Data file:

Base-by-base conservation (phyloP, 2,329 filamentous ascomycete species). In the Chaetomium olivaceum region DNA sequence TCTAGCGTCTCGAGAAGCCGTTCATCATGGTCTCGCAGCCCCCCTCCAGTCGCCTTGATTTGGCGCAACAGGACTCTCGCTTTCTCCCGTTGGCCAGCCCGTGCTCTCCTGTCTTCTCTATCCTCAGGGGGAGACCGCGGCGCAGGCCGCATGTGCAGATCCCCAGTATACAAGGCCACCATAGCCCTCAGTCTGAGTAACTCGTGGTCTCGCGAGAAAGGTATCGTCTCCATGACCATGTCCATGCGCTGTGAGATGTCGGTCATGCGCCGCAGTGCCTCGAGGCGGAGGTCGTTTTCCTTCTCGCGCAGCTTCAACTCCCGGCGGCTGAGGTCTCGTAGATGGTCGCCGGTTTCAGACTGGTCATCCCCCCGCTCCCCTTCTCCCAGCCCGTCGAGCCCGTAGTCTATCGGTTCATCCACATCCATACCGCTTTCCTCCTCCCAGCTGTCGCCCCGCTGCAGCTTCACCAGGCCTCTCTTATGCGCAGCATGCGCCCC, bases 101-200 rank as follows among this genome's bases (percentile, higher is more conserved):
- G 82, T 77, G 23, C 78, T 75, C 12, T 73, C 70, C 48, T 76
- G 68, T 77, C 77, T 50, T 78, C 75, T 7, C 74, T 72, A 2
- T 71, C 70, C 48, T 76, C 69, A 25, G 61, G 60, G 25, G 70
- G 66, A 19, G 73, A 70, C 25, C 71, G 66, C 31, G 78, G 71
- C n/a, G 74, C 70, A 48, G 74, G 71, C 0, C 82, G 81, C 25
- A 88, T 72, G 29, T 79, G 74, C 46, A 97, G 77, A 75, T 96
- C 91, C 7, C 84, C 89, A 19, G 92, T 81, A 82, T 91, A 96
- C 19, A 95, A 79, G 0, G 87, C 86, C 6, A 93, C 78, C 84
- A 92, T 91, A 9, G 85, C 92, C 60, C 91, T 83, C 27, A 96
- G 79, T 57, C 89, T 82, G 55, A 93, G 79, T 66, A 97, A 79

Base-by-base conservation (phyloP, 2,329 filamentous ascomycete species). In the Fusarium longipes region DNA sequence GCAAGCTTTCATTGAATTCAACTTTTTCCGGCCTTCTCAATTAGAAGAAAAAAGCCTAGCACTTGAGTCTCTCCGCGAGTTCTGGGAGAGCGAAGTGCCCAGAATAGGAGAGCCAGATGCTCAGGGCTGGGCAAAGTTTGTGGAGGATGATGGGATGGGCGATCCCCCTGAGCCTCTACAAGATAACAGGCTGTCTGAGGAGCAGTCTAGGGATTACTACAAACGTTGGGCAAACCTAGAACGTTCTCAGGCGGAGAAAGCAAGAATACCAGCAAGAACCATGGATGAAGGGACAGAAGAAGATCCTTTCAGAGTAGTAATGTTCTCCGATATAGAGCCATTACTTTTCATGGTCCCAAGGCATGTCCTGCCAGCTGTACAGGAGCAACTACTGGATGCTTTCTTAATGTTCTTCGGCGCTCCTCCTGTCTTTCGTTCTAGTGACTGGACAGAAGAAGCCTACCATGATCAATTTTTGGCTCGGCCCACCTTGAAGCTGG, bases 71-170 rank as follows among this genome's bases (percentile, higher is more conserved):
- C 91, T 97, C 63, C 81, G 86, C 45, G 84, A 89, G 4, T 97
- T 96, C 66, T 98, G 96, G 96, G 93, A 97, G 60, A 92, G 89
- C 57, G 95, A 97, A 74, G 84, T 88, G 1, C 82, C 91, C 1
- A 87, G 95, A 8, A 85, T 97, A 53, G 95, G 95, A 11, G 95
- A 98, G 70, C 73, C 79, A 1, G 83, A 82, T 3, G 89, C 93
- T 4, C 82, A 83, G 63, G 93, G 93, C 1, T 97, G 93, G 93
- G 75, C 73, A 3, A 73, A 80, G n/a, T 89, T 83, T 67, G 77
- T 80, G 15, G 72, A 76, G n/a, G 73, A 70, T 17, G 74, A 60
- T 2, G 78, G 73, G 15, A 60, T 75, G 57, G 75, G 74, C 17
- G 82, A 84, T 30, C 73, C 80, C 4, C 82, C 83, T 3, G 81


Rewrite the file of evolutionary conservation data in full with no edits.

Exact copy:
Base-by-base conservation (phyloP, 2,329 filamentous ascomycete species). In the Chaetomium olivaceum region DNA sequence TCTAGCGTCTCGAGAAGCCGTTCATCATGGTCTCGCAGCCCCCCTCCAGTCGCCTTGATTTGGCGCAACAGGACTCTCGCTTTCTCCCGTTGGCCAGCCCGTGCTCTCCTGTCTTCTCTATCCTCAGGGGGAGACCGCGGCGCAGGCCGCATGTGCAGATCCCCAGTATACAAGGCCACCATAGCCCTCAGTCTGAGTAACTCGTGGTCTCGCGAGAAAGGTATCGTCTCCATGACCATGTCCATGCGCTGTGAGATGTCGGTCATGCGCCGCAGTGCCTCGAGGCGGAGGTCGTTTTCCTTCTCGCGCAGCTTCAACTCCCGGCGGCTGAGGTCTCGTAGATGGTCGCCGGTTTCAGACTGGTCATCCCCCCGCTCCCCTTCTCCCAGCCCGTCGAGCCCGTAGTCTATCGGTTCATCCACATCCATACCGCTTTCCTCCTCCCAGCTGTCGCCCCGCTGCAGCTTCACCAGGCCTCTCTTATGCGCAGCATGCGCCCC, bases 101-200 rank as follows among this genome's bases (percentile, higher is more conserved):
- G 82, T 77, G 23, C 78, T 75, C 12, T 73, C 70, C 48, T 76
- G 68, T 77, C 77, T 50, T 78, C 75, T 7, C 74, T 72, A 2
- T 71, C 70, C 48, T 76, C 69, A 25, G 61, G 60, G 25, G 70
- G 66, A 19, G 73, A 70, C 25, C 71, G 66, C 31, G 78, G 71
- C n/a, G 74, C 70, A 48, G 74, G 71, C 0, C 82, G 81, C 25
- A 88, T 72, G 29, T 79, G 74, C 46, A 97, G 77, A 75, T 96
- C 91, C 7, C 84, C 89, A 19, G 92, T 81, A 82, T 91, A 96
- C 19, A 95, A 79, G 0, G 87, C 86, C 6, A 93, C 78, C 84
- A 92, T 91, A 9, G 85, C 92, C 60, C 91, T 83, C 27, A 96
- G 79, T 57, C 89, T 82, G 55, A 93, G 79, T 66, A 97, A 79

Base-by-base conservation (phyloP, 2,329 filamentous ascomycete species). In the Fusarium longipes region DNA sequence GCAAGCTTTCATTGAATTCAACTTTTTCCGGCCTTCTCAATTAGAAGAAAAAAGCCTAGCACTTGAGTCTCTCCGCGAGTTCTGGGAGAGCGAAGTGCCCAGAATAGGAGAGCCAGATGCTCAGGGCTGGGCAAAGTTTGTGGAGGATGATGGGATGGGCGATCCCCCTGAGCCTCTACAAGATAACAGGCTGTCTGAGGAGCAGTCTAGGGATTACTACAAACGTTGGGCAAACCTAGAACGTTCTCAGGCGGAGAAAGCAAGAATACCAGCAAGAACCATGGATGAAGGGACAGAAGAAGATCCTTTCAGAGTAGTAATGTTCTCCGATATAGAGCCATTACTTTTCATGGTCCCAAGGCATGTCCTGCCAGCTGTACAGGAGCAACTACTGGATGCTTTCTTAATGTTCTTCGGCGCTCCTCCTGTCTTTCGTTCTAGTGACTGGACAGAAGAAGCCTACCATGATCAATTTTTGGCTCGGCCCACCTTGAAGCTGG, bases 71-170 rank as follows among this genome's bases (percentile, higher is more conserved):
- C 91, T 97, C 63, C 81, G 86, C 45, G 84, A 89, G 4, T 97
- T 96, C 66, T 98, G 96, G 96, G 93, A 97, G 60, A 92, G 89
- C 57, G 95, A 97, A 74, G 84, T 88, G 1, C 82, C 91, C 1
- A 87, G 95, A 8, A 85, T 97, A 53, G 95, G 95, A 11, G 95
- A 98, G 70, C 73, C 79, A 1, G 83, A 82, T 3, G 89, C 93
- T 4, C 82, A 83, G 63, G 93, G 93, C 1, T 97, G 93, G 93
- G 75, C 73, A 3, A 73, A 80, G n/a, T 89, T 83, T 67, G 77
- T 80, G 15, G 72, A 76, G n/a, G 73, A 70, T 17, G 74, A 60
- T 2, G 78, G 73, G 15, A 60, T 75, G 57, G 75, G 74, C 17
- G 82, A 84, T 30, C 73, C 80, C 4, C 82, C 83, T 3, G 81